Despite the power it exudes and the sensational run of talents it unfolds, there’s so much more to Indian Cricket.
It’s a team that, we mustn’t forget, plays cricket all-round-the-year. Surely, with that come multiple opportunities to show one’s craft. But then managing talents and ensuring the best outcome is produced on the 22 yards is also no small a task.
And if there was a year that tested all of that, besides giving India a chance to exhibit its strength, whilst challenging the team across formats then it was 2021.
Yet, the story of Indian cricket this year will always be the tale of an inspired side that despite ups and downs gave us plenty to remember.
Critics, who derive pleasure in downing a team of enormous potential, will surely cite instances like exit in the 2021 T20 time and again.
It was a shocker, agreed. But also turned out to be a case where India would like to learn from.
But those who understand India’s spirit and sense for competing against anyone under the sun, would never belittle the moments that defined the sport in 2021:
India breach the fortress at Gabba
Until 2020, Australia enjoyed unparalleled consistency at the Gabba, once famously called its fortress. But it was also because the likes of Pant, Gill, Thakur and Washington hadn’t yet knocked on the doors of history; rather make that this famous venue.
Which is why for as long as Test cricket will be remembered, the series against Australia will be remembered too for time immemorial and in particular, the event at the Gabba.
A thriller. A date with history. The adjectives just run out.
You can hit an unbeaten 89 in any Test and it would be called a fine knock, probably nothing more.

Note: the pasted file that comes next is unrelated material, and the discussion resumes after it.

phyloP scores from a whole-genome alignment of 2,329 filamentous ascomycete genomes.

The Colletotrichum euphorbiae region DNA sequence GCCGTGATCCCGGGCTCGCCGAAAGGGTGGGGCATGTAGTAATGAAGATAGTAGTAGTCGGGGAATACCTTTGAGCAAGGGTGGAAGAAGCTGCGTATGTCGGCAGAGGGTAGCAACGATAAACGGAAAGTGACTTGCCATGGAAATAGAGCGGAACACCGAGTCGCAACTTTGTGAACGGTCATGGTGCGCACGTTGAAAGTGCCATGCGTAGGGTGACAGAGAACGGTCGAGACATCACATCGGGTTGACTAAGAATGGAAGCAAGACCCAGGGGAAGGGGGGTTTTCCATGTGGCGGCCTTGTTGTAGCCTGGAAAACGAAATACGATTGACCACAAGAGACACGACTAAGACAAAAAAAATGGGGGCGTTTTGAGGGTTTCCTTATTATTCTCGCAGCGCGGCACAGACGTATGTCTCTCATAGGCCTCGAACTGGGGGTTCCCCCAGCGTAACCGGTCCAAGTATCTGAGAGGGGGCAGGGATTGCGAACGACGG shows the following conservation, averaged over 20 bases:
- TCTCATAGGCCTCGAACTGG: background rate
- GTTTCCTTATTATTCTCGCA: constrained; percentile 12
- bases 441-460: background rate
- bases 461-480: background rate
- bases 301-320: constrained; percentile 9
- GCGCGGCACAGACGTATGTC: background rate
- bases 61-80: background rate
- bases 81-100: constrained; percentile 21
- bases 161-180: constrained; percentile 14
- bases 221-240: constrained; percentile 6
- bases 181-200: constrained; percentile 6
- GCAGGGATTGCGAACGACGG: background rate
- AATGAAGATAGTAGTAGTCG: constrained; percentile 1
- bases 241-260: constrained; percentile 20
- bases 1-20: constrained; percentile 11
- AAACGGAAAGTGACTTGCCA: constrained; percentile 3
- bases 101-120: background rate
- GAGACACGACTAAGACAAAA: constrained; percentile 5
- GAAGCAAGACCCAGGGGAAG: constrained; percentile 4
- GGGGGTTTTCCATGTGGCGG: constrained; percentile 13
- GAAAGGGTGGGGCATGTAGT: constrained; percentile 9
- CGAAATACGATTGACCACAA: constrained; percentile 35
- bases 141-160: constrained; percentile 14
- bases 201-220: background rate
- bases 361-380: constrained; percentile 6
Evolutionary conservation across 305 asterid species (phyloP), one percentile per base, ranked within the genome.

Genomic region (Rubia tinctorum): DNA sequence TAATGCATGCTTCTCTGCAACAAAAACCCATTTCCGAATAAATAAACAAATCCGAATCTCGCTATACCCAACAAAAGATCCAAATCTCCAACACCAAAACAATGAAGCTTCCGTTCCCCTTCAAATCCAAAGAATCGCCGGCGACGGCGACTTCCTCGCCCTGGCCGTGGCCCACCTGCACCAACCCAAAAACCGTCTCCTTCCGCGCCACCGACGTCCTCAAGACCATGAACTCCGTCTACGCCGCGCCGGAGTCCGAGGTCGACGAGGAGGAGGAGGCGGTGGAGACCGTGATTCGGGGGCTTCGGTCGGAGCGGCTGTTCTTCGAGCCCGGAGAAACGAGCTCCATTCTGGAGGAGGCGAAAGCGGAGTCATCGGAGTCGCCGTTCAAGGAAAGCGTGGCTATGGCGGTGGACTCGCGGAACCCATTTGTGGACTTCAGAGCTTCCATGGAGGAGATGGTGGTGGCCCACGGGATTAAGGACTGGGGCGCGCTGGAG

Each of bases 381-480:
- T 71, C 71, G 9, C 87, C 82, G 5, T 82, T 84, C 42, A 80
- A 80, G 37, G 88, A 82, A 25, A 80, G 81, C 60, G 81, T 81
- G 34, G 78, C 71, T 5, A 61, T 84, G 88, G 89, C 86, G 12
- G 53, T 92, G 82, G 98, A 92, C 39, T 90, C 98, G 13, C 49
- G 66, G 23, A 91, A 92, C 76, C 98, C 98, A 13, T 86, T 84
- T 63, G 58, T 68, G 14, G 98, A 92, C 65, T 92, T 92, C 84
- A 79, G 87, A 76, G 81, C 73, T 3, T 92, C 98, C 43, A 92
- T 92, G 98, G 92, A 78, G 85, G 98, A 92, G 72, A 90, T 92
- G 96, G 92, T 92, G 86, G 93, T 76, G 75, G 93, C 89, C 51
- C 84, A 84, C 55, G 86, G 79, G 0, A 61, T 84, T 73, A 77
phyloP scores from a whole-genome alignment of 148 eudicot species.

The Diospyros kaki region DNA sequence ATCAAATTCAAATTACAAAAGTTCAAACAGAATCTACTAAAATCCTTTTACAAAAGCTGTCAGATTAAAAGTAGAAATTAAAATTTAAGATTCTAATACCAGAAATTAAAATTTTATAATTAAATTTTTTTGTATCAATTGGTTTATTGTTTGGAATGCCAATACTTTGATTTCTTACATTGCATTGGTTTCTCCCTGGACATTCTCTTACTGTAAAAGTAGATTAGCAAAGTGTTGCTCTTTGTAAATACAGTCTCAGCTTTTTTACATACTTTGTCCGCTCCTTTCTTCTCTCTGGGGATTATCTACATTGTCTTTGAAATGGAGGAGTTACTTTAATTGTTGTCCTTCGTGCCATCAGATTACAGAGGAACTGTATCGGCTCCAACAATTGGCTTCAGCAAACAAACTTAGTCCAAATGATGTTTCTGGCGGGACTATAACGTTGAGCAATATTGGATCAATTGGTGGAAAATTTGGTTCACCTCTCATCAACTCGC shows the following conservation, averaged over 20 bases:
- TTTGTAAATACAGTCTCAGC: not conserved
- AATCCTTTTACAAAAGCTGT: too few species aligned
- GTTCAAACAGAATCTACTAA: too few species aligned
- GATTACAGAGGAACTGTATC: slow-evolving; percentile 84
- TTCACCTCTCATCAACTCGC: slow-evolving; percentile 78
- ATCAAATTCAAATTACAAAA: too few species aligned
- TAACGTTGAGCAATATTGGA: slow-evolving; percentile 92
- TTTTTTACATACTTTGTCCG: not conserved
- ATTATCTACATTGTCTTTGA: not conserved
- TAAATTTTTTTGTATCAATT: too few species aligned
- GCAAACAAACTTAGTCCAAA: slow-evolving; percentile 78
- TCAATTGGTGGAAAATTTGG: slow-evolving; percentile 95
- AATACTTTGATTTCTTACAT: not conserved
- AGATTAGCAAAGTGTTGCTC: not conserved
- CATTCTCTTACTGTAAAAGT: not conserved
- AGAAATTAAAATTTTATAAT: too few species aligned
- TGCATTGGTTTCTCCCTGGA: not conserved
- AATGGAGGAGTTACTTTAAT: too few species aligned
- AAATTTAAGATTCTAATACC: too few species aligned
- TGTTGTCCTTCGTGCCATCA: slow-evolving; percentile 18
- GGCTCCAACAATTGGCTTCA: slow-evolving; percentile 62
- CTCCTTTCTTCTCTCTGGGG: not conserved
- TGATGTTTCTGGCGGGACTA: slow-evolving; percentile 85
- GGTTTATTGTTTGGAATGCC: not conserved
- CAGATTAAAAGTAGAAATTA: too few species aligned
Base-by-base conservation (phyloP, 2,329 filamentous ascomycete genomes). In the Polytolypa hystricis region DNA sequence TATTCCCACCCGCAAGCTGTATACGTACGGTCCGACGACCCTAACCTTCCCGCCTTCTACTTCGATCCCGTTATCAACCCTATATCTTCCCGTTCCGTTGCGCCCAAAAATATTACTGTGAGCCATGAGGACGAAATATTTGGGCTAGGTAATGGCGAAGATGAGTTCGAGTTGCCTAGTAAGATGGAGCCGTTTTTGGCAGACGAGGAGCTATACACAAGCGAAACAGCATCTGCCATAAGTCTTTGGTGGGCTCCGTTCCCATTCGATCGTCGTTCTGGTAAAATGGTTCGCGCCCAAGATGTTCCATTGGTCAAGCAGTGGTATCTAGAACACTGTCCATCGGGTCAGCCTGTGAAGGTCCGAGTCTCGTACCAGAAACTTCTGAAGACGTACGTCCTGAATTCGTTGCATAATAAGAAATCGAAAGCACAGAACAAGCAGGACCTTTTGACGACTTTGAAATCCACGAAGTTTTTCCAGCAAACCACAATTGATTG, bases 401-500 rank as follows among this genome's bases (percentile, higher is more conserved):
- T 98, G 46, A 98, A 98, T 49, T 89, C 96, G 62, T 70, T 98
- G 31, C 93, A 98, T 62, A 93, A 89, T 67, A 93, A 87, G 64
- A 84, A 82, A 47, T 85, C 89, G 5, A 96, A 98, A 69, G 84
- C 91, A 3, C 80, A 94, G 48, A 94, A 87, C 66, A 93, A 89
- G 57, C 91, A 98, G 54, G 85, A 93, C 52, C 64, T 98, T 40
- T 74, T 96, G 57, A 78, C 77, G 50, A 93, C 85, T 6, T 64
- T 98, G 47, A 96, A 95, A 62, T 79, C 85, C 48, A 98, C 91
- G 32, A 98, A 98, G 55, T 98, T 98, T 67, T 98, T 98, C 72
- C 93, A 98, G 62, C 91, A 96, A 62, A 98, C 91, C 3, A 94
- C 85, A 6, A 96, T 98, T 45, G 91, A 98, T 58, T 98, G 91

But when you hit 89 and emerge unbeaten in the fourth inning of a Test with your team needing 328 to win against the narrative of half the prominent faces of your side out injured, including Kohli, you do the glorious; you touch the sublime.
You make history.
This is what Pant did as he struck that memorable, probably hair-raising knock, ultimately culminating in a boundary off Hazlewood to take India to a historic, goosebumpish, even unlikely win at the Gabba, an occasion that saw India breach Aussies’ famous fortress.
But what was remarkable about the win was Pant leading the show with other youngsters with very capable willows playing the need-of-the-hour knocks. Gill made a brave 91, probably his coming-of-age knock while the inspired efforts of Thakur and Sundar stood out.
But what made this a truly unforgettable series win was the fact that this was India’s second series win Down Under, the first coming in 2018.
It was a moment to remember, an occasion savoured by not only past, but also contemporary opponents of Team India. How often does that happen?
And probably that’s also down to the fact that India put everything on the line to win, even their bodies.
Probably Pujara’s critics who can’t stand his presence right now in the side would do well to note that during his 314-minute-vigil at the crease, which led to a stoic 56, every single Aussie bowler aimed for his body, not just the wickets. But the man kept taking the blows to ensure India’s flag was held high. As did Pant, at the other end.
KL Rahul lords at Lord’s
Either you gracefully caress the boundaries or you hammer the pulp out of the cricket ball. And when you do both by clubbing elegance with power, you become KL Rahul.
For someone who was India’s only centurion at Lord’s in 2021, Rahul truly redeemed himself this year having faced quite difficult summers in the past, especially when you think of the 2018 and 2019 cricketing summers.